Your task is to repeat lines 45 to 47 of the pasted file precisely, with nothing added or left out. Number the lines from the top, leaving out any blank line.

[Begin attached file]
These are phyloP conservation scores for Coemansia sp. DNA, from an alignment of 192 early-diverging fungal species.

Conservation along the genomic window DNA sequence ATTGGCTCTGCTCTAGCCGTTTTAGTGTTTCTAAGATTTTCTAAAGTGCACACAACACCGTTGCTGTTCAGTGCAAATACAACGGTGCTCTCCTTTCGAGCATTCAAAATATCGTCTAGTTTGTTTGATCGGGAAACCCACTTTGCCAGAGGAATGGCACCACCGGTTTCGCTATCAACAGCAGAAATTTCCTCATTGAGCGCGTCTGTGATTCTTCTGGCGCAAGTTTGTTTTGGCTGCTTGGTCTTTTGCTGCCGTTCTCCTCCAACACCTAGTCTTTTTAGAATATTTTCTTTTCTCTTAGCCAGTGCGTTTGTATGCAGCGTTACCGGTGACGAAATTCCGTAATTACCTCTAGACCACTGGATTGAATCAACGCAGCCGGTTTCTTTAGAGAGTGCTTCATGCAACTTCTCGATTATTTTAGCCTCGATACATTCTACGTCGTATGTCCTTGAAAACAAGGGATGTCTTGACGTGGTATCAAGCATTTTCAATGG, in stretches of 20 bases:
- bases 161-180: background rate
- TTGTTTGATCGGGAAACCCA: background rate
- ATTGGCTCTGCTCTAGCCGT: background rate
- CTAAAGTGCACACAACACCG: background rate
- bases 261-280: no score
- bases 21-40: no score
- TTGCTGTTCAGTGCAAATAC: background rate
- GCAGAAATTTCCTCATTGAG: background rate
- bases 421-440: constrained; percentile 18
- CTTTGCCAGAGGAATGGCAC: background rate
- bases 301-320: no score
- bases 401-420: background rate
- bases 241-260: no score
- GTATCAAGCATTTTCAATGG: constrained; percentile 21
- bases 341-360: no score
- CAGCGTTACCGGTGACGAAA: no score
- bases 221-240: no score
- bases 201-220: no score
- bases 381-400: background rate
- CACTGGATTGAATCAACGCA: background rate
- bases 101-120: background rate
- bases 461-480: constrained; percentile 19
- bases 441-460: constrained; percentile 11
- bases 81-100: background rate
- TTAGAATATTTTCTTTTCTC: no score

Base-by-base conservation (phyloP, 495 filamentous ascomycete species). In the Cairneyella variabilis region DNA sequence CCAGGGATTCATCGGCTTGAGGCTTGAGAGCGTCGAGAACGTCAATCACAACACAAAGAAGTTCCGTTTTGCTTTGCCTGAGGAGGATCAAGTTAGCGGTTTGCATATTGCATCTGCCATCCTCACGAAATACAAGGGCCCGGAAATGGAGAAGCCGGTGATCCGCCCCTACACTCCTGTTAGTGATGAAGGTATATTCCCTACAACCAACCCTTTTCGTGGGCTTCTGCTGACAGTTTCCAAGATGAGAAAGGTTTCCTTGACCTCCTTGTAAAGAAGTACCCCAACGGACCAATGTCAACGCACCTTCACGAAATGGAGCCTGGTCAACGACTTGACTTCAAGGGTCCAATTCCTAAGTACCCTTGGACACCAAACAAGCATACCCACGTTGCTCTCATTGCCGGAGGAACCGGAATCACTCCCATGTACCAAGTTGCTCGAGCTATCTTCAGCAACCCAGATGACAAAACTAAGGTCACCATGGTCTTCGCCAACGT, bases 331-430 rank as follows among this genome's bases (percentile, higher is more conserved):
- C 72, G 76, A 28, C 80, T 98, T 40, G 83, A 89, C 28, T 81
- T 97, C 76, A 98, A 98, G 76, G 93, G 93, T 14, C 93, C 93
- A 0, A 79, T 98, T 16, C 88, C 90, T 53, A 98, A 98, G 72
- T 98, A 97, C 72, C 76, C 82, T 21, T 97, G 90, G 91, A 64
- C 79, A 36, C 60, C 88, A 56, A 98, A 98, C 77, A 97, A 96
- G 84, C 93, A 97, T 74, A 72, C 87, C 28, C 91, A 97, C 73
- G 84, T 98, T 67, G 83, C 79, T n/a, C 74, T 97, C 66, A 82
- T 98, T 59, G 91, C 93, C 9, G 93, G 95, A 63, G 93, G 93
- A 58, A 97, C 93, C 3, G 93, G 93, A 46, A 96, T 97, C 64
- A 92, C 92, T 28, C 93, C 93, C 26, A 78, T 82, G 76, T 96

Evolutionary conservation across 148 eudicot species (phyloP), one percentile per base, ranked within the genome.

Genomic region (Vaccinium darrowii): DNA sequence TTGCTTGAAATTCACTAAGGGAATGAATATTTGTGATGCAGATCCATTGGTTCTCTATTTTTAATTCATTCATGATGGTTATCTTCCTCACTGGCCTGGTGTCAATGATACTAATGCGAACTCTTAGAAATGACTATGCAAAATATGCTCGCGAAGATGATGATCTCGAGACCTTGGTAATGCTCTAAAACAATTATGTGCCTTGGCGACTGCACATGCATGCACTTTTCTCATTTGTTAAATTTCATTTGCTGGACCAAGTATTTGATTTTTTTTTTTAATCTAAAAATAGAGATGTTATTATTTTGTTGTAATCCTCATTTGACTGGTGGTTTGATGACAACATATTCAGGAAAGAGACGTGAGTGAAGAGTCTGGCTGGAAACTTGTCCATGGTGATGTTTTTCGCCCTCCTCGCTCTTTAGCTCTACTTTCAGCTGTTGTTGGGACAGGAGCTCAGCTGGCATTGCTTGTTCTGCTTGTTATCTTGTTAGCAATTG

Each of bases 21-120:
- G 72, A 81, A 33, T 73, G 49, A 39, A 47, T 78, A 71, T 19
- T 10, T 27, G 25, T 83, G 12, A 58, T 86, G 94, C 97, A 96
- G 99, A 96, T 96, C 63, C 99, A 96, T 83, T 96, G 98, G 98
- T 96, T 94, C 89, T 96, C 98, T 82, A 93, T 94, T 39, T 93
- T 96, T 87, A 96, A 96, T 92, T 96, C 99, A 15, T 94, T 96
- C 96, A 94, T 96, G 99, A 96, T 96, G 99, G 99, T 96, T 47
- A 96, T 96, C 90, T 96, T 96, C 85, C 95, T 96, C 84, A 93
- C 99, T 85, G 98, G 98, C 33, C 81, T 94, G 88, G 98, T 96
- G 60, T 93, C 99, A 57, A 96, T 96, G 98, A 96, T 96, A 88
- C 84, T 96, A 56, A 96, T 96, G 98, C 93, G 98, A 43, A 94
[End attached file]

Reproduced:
- T 96, T 94, C 89, T 96, C 98, T 82, A 93, T 94, T 39, T 93
- T 96, T 87, A 96, A 96, T 92, T 96, C 99, A 15, T 94, T 96
- C 96, A 94, T 96, G 99, A 96, T 96, G 99, G 99, T 96, T 47